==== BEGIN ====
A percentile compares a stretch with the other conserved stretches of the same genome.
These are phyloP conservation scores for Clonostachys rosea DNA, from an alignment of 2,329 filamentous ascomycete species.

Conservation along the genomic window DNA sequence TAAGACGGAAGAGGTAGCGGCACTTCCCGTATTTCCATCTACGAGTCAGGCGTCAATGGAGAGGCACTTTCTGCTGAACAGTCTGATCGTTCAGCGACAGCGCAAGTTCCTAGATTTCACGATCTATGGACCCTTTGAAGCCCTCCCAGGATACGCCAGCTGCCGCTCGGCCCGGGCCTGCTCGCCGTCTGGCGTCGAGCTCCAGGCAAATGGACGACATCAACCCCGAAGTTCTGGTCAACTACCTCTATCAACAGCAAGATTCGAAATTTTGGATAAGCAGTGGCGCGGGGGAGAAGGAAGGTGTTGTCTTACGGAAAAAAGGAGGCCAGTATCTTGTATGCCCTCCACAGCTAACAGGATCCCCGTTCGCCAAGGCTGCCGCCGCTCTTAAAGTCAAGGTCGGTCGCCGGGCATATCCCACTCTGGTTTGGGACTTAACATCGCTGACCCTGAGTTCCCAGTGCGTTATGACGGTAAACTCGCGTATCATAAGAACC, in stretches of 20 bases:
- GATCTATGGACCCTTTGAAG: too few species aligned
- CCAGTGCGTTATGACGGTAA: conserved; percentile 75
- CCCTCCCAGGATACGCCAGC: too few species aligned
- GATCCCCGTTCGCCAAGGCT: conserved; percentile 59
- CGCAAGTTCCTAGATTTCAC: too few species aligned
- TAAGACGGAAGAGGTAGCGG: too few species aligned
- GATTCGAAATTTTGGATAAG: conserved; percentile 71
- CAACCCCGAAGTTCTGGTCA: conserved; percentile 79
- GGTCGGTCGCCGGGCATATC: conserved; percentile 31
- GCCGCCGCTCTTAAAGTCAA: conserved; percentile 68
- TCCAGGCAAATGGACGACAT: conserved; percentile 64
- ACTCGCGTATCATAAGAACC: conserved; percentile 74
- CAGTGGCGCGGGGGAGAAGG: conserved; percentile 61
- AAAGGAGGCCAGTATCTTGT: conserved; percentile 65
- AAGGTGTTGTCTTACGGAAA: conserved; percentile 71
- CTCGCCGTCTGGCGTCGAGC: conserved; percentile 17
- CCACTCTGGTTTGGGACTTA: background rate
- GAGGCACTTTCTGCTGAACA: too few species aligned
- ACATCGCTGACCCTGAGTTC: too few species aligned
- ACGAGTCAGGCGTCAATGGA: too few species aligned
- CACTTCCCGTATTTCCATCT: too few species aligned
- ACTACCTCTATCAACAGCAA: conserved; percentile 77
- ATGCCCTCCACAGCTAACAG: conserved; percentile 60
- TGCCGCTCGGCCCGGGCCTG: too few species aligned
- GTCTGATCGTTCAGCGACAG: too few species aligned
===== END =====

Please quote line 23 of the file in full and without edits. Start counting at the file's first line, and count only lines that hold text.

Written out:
- ACGAGTCAGGCGTCAATGGA: too few species aligned